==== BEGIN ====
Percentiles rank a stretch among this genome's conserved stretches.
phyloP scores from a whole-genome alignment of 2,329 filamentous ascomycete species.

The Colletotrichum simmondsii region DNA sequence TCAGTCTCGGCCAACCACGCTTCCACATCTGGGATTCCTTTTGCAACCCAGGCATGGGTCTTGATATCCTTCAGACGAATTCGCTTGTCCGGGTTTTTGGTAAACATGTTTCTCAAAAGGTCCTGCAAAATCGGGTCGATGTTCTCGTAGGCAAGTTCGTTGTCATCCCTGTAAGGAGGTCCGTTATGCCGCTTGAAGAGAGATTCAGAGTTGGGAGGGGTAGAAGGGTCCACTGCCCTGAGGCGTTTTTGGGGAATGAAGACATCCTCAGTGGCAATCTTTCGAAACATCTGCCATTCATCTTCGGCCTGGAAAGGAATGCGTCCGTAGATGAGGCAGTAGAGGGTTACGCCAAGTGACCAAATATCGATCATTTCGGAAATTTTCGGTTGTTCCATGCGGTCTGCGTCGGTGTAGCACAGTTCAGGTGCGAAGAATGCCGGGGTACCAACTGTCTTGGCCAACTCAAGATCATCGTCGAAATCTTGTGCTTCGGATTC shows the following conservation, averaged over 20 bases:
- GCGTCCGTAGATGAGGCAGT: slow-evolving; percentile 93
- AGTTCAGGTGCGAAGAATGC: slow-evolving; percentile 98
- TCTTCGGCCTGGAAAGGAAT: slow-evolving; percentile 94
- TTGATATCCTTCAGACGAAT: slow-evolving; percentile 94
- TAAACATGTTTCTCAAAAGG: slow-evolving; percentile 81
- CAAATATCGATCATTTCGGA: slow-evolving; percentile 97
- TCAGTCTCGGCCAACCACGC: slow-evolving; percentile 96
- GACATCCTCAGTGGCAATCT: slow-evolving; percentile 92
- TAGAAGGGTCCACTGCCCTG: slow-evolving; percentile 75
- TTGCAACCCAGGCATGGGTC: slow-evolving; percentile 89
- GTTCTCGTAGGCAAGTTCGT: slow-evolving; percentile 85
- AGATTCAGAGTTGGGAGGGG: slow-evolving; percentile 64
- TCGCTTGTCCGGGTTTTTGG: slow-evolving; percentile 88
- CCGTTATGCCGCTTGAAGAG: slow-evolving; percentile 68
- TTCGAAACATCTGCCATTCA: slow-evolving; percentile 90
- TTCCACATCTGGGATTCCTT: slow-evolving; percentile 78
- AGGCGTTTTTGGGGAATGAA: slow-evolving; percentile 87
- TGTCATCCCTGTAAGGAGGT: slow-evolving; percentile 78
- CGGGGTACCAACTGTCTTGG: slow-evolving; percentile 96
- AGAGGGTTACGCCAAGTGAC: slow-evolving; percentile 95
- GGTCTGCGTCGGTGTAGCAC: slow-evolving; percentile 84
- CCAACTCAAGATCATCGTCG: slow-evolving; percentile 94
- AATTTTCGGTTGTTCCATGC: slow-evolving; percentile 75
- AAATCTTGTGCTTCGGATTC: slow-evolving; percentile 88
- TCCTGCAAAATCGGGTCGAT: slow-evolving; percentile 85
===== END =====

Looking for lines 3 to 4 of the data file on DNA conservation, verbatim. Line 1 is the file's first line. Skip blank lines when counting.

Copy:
The Colletotrichum simmondsii region DNA sequence TCAGTCTCGGCCAACCACGCTTCCACATCTGGGATTCCTTTTGCAACCCAGGCATGGGTCTTGATATCCTTCAGACGAATTCGCTTGTCCGGGTTTTTGGTAAACATGTTTCTCAAAAGGTCCTGCAAAATCGGGTCGATGTTCTCGTAGGCAAGTTCGTTGTCATCCCTGTAAGGAGGTCCGTTATGCCGCTTGAAGAGAGATTCAGAGTTGGGAGGGGTAGAAGGGTCCACTGCCCTGAGGCGTTTTTGGGGAATGAAGACATCCTCAGTGGCAATCTTTCGAAACATCTGCCATTCATCTTCGGCCTGGAAAGGAATGCGTCCGTAGATGAGGCAGTAGAGGGTTACGCCAAGTGACCAAATATCGATCATTTCGGAAATTTTCGGTTGTTCCATGCGGTCTGCGTCGGTGTAGCACAGTTCAGGTGCGAAGAATGCCGGGGTACCAACTGTCTTGGCCAACTCAAGATCATCGTCGAAATCTTGTGCTTCGGATTC shows the following conservation, averaged over 20 bases:
- GCGTCCGTAGATGAGGCAGT: slow-evolving; percentile 93